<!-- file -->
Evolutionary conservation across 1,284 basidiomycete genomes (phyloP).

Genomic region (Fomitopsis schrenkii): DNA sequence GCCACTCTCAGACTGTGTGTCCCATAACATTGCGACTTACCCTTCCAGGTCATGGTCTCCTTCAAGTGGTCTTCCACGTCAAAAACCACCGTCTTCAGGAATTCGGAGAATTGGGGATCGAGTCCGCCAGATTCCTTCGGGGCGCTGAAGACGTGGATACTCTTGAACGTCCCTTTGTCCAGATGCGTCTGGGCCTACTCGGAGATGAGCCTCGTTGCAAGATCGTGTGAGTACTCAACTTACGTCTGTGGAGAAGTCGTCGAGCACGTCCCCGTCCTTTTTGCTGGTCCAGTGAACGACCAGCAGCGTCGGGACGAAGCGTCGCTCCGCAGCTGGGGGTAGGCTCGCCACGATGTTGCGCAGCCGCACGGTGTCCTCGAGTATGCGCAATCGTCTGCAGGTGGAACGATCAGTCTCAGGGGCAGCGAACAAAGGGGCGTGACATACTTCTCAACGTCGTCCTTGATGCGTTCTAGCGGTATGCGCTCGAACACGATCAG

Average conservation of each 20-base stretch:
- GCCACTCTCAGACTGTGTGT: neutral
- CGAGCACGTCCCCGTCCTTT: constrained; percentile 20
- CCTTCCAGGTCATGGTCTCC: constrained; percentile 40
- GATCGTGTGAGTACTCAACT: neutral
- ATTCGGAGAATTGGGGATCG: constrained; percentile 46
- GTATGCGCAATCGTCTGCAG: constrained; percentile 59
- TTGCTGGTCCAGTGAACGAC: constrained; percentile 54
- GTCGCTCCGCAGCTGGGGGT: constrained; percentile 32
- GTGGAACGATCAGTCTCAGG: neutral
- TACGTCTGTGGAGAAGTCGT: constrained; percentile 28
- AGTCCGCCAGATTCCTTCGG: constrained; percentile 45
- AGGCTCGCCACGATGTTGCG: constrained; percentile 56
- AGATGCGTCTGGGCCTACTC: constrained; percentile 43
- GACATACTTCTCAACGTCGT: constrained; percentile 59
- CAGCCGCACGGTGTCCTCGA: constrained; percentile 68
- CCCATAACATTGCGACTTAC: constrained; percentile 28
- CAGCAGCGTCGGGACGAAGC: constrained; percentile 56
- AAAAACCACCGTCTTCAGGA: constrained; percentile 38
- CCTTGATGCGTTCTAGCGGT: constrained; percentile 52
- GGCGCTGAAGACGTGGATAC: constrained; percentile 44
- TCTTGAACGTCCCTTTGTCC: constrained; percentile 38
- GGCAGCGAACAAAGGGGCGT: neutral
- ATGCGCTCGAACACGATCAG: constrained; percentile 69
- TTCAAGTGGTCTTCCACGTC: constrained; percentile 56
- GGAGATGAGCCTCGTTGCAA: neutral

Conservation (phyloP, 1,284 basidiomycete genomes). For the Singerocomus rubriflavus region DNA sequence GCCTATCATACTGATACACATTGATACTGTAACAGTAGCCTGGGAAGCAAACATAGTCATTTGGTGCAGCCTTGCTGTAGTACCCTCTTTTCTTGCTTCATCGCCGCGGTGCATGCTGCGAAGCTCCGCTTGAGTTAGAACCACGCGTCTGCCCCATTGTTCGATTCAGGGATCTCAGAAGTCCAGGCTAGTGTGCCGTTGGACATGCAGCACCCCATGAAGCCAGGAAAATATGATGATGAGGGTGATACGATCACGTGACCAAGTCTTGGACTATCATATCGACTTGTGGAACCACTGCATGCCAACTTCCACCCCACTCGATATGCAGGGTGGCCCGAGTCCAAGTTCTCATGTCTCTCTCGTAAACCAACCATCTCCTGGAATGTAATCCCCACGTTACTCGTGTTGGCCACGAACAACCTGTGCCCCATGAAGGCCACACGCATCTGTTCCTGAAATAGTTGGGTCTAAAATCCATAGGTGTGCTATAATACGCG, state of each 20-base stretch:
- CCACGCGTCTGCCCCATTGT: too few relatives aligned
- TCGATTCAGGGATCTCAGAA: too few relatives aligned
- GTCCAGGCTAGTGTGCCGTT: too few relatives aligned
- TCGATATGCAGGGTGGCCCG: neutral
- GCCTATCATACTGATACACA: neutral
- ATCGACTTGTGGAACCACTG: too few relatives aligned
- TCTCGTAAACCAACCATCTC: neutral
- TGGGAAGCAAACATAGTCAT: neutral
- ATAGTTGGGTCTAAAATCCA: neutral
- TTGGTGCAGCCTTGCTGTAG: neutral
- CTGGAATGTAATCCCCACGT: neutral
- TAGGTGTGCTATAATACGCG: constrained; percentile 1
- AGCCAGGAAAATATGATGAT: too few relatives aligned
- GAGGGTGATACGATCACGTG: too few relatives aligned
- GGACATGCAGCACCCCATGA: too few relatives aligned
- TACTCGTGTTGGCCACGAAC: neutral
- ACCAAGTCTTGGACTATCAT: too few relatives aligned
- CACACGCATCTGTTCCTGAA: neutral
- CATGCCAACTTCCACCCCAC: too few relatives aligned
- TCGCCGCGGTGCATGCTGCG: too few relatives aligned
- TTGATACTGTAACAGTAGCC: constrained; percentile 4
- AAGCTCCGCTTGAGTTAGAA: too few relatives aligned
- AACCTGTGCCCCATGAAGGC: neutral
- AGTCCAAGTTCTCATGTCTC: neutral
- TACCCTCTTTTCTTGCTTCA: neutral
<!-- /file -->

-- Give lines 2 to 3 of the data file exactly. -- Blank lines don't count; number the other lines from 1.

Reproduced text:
Genomic region (Fomitopsis schrenkii): DNA sequence GCCACTCTCAGACTGTGTGTCCCATAACATTGCGACTTACCCTTCCAGGTCATGGTCTCCTTCAAGTGGTCTTCCACGTCAAAAACCACCGTCTTCAGGAATTCGGAGAATTGGGGATCGAGTCCGCCAGATTCCTTCGGGGCGCTGAAGACGTGGATACTCTTGAACGTCCCTTTGTCCAGATGCGTCTGGGCCTACTCGGAGATGAGCCTCGTTGCAAGATCGTGTGAGTACTCAACTTACGTCTGTGGAGAAGTCGTCGAGCACGTCCCCGTCCTTTTTGCTGGTCCAGTGAACGACCAGCAGCGTCGGGACGAAGCGTCGCTCCGCAGCTGGGGGTAGGCTCGCCACGATGTTGCGCAGCCGCACGGTGTCCTCGAGTATGCGCAATCGTCTGCAGGTGGAACGATCAGTCTCAGGGGCAGCGAACAAAGGGGCGTGACATACTTCTCAACGTCGTCCTTGATGCGTTCTAGCGGTATGCGCTCGAACACGATCAG

Average conservation of each 20-base stretch: